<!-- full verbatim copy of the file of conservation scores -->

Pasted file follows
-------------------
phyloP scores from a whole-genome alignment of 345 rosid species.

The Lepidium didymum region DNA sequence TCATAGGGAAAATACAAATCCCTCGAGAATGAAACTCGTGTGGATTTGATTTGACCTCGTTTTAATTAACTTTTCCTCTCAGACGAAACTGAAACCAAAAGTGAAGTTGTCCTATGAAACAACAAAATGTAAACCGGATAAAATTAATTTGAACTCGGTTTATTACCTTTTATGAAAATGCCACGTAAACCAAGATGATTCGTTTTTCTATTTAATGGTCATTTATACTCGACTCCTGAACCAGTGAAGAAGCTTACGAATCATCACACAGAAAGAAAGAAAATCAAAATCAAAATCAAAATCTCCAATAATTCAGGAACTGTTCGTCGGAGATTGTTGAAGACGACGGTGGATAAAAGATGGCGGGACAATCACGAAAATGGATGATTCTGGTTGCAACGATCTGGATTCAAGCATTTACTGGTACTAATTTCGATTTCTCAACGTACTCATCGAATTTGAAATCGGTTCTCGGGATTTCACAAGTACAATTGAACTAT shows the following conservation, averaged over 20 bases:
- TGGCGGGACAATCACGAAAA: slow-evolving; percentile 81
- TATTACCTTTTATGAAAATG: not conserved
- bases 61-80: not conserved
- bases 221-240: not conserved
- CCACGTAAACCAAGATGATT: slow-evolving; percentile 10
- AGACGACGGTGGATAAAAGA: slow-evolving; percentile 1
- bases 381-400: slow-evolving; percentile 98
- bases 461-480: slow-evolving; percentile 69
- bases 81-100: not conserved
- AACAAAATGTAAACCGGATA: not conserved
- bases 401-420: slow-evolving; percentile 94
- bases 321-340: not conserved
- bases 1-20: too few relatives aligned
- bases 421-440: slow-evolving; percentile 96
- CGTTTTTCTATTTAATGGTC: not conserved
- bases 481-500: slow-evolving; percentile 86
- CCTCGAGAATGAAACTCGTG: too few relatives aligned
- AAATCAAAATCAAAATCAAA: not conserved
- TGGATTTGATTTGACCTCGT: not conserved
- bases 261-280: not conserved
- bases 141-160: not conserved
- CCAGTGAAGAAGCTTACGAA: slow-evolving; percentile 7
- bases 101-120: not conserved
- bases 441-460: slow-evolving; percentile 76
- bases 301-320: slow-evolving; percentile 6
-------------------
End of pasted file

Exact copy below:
phyloP scores from a whole-genome alignment of 345 rosid species.

The Lepidium didymum region DNA sequence TCATAGGGAAAATACAAATCCCTCGAGAATGAAACTCGTGTGGATTTGATTTGACCTCGTTTTAATTAACTTTTCCTCTCAGACGAAACTGAAACCAAAAGTGAAGTTGTCCTATGAAACAACAAAATGTAAACCGGATAAAATTAATTTGAACTCGGTTTATTACCTTTTATGAAAATGCCACGTAAACCAAGATGATTCGTTTTTCTATTTAATGGTCATTTATACTCGACTCCTGAACCAGTGAAGAAGCTTACGAATCATCACACAGAAAGAAAGAAAATCAAAATCAAAATCAAAATCTCCAATAATTCAGGAACTGTTCGTCGGAGATTGTTGAAGACGACGGTGGATAAAAGATGGCGGGACAATCACGAAAATGGATGATTCTGGTTGCAACGATCTGGATTCAAGCATTTACTGGTACTAATTTCGATTTCTCAACGTACTCATCGAATTTGAAATCGGTTCTCGGGATTTCACAAGTACAATTGAACTAT shows the following conservation, averaged over 20 bases:
- TGGCGGGACAATCACGAAAA: slow-evolving; percentile 81
- TATTACCTTTTATGAAAATG: not conserved
- bases 61-80: not conserved
- bases 221-240: not conserved
- CCACGTAAACCAAGATGATT: slow-evolving; percentile 10
- AGACGACGGTGGATAAAAGA: slow-evolving; percentile 1
- bases 381-400: slow-evolving; percentile 98
- bases 461-480: slow-evolving; percentile 69
- bases 81-100: not conserved
- AACAAAATGTAAACCGGATA: not conserved
- bases 401-420: slow-evolving; percentile 94
- bases 321-340: not conserved
- bases 1-20: too few relatives aligned
- bases 421-440: slow-evolving; percentile 96
- CGTTTTTCTATTTAATGGTC: not conserved
- bases 481-500: slow-evolving; percentile 86
- CCTCGAGAATGAAACTCGTG: too few relatives aligned
- AAATCAAAATCAAAATCAAA: not conserved
- TGGATTTGATTTGACCTCGT: not conserved
- bases 261-280: not conserved
- bases 141-160: not conserved
- CCAGTGAAGAAGCTTACGAA: slow-evolving; percentile 7
- bases 101-120: not conserved
- bases 441-460: slow-evolving; percentile 76
- bases 301-320: slow-evolving; percentile 6